You would need new shocks and struts and quick strut if you are currently experiencing one or more of the indications to follow. Worn out, damaged, or leaking. Leaking is the easiest to determine, this is by basically checking for decrease in the fluid level in the reservoir. If the reservoir is not full, look for oil, or wetness on the shocks and struts. While you are at it, check for apparent broken mounts, and dented housing.

If you are not experiencing any of the indications, and did not see any visual leaking signs, however, still unsatisfied with the handling of your car when towing a trailer, or hauling an overload, you may want to consider upgrading the original factory strut assembly. The upgrade would provide you with improved handling, and a smother drive, given that the new shocks are stronger, and stiffer.

Most people choose to replace the factory complete strut assembly on older cars to strictly improve the overall quality of the drive. This eliminates the bouncing and rocking on rough roads. Furthermore, you may decide to upgrade your struts if you are interested in performance handling. This is archived by upgrading to gas charged shocks and struts. This type is charged with high pressure of nitrogen gas, which minimizes the hydraulic fluid foaming inside the shocks. This essentially reduces fading on rough roads, and assists in maintaining control at sharp turns.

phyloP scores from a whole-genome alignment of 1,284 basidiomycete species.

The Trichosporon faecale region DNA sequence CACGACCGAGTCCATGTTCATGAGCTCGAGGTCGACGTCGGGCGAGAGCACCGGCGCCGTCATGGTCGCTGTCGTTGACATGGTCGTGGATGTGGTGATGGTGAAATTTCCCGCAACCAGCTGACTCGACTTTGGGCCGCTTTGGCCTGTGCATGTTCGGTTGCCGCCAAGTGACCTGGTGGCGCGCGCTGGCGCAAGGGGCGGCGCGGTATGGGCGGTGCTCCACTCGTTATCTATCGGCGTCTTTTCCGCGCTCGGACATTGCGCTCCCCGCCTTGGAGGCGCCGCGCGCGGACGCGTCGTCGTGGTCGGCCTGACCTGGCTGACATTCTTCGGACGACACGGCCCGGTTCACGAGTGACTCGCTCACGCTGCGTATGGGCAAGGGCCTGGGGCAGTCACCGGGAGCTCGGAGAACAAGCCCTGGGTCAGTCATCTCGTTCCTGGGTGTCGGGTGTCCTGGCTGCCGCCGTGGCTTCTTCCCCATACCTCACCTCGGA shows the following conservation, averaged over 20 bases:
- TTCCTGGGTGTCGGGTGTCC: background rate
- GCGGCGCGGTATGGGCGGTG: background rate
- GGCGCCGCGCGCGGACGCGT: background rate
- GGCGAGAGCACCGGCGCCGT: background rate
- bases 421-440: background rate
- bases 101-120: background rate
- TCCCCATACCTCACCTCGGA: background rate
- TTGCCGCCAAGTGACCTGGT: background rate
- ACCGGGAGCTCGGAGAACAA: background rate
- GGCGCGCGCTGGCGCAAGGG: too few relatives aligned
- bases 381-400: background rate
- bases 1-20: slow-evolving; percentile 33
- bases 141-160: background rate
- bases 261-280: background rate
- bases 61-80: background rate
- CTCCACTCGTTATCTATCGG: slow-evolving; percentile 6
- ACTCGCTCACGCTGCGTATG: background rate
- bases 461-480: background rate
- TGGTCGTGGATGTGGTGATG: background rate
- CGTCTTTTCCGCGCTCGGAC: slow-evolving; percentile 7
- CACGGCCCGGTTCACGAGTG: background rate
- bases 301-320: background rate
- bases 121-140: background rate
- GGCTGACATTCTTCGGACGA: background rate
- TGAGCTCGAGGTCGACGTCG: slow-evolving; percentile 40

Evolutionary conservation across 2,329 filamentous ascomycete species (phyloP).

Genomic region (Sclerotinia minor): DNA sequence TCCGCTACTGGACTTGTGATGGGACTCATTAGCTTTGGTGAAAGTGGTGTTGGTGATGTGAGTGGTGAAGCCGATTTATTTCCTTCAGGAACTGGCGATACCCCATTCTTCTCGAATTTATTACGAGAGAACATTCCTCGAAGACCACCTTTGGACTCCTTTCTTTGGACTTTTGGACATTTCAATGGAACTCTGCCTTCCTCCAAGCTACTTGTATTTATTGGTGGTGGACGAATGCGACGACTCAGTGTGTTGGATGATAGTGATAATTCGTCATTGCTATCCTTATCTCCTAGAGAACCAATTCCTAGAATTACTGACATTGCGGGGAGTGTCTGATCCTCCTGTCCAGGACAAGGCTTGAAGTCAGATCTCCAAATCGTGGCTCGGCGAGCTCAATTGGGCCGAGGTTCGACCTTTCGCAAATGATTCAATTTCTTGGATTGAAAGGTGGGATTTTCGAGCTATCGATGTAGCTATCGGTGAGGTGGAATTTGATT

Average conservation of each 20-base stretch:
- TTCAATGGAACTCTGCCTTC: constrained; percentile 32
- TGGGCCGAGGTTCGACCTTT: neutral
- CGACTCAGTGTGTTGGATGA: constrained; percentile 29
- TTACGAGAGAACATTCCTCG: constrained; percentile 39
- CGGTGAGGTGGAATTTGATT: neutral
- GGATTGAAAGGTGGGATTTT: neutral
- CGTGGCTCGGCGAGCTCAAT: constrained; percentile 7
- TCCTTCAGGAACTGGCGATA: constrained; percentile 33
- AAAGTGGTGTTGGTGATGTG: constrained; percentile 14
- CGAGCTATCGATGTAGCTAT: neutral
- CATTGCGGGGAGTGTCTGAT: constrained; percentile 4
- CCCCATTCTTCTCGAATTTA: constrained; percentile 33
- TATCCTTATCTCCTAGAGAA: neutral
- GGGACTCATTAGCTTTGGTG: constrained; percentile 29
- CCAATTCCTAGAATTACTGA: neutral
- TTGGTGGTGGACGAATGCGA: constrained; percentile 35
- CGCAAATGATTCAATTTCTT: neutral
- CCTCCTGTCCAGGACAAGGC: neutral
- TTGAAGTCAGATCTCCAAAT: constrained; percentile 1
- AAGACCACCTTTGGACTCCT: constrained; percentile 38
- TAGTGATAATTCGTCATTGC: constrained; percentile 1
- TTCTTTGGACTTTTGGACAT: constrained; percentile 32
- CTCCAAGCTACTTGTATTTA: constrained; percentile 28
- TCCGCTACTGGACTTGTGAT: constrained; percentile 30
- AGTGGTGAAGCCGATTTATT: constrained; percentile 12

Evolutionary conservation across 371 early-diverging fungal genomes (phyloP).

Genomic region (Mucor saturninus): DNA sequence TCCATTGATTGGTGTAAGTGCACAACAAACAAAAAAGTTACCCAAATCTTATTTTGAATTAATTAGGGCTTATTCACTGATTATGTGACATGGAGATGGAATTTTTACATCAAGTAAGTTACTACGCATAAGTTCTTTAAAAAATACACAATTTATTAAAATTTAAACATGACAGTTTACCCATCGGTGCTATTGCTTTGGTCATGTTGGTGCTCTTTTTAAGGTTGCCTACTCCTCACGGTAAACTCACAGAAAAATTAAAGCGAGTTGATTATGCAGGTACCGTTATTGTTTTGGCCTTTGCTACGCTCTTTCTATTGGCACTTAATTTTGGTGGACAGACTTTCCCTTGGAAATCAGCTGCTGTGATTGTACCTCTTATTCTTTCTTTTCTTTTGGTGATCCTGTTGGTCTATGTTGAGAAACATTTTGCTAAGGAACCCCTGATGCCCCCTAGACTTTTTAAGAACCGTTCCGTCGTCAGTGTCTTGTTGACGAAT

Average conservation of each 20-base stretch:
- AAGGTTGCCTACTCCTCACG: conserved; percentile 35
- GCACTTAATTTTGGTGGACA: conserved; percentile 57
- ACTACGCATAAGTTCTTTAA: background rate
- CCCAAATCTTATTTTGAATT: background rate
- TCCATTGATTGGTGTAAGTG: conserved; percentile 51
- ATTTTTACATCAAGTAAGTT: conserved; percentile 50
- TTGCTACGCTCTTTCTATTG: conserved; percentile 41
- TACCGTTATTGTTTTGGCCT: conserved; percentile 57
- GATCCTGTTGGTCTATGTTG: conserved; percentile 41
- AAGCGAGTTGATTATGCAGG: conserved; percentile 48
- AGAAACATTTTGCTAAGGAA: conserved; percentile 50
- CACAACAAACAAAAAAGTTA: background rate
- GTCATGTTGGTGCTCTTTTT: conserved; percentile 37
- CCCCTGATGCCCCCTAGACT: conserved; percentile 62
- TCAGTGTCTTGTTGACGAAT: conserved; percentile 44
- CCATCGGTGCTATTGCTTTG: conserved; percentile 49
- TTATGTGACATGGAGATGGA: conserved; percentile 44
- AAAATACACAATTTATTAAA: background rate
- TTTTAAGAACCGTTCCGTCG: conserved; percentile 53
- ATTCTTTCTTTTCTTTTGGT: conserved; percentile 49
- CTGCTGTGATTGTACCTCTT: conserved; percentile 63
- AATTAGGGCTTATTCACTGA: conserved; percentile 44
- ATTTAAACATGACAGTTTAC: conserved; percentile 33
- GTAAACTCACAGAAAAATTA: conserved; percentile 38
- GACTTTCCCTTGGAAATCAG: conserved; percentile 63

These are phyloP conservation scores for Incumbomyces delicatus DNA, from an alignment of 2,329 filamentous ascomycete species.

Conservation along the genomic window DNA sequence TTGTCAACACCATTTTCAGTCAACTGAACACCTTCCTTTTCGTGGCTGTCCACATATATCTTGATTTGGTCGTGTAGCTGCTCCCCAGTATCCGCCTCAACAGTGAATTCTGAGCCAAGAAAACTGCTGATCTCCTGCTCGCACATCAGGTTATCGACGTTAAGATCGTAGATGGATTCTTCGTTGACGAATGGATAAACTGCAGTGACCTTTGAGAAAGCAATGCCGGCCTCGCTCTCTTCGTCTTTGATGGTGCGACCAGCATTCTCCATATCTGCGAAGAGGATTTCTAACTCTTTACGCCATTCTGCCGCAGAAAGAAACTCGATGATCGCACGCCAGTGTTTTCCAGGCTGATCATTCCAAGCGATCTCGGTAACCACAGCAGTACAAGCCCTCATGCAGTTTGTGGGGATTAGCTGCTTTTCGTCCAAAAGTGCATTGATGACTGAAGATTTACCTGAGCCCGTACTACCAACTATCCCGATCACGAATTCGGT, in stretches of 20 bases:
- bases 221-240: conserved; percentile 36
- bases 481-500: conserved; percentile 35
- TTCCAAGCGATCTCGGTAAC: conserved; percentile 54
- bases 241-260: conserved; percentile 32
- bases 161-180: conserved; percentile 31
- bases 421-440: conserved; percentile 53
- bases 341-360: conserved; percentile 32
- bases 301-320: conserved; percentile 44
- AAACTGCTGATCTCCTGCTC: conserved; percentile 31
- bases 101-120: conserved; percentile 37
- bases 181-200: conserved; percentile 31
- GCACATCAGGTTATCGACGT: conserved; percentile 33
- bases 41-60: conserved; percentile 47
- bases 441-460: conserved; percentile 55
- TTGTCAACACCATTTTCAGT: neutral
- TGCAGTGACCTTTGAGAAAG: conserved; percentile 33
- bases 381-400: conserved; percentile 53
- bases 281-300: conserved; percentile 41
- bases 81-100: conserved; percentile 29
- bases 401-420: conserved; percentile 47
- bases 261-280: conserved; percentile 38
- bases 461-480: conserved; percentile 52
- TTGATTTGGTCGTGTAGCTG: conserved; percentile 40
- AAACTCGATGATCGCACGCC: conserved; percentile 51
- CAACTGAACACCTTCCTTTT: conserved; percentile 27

Moreover, there is shock absorber that fall into a different category. This provides an increased control and improved resistance. Heavy duty shocks and struts are considered by experts to be too harsh for everyday driving. Last but not least, the air-assisted shocks. You would want to consider this type if you are constantly towing a trailer, or hauling extra cargo. It is also known as the overload, surrounded by a coil spring to help increase the loading capacity of the suspension. It may be useful to mention that the overload type dedicates a stiffer ride than the standard shocks, however, is equipped with an adjustable air bladder to assist in carrying extra weight.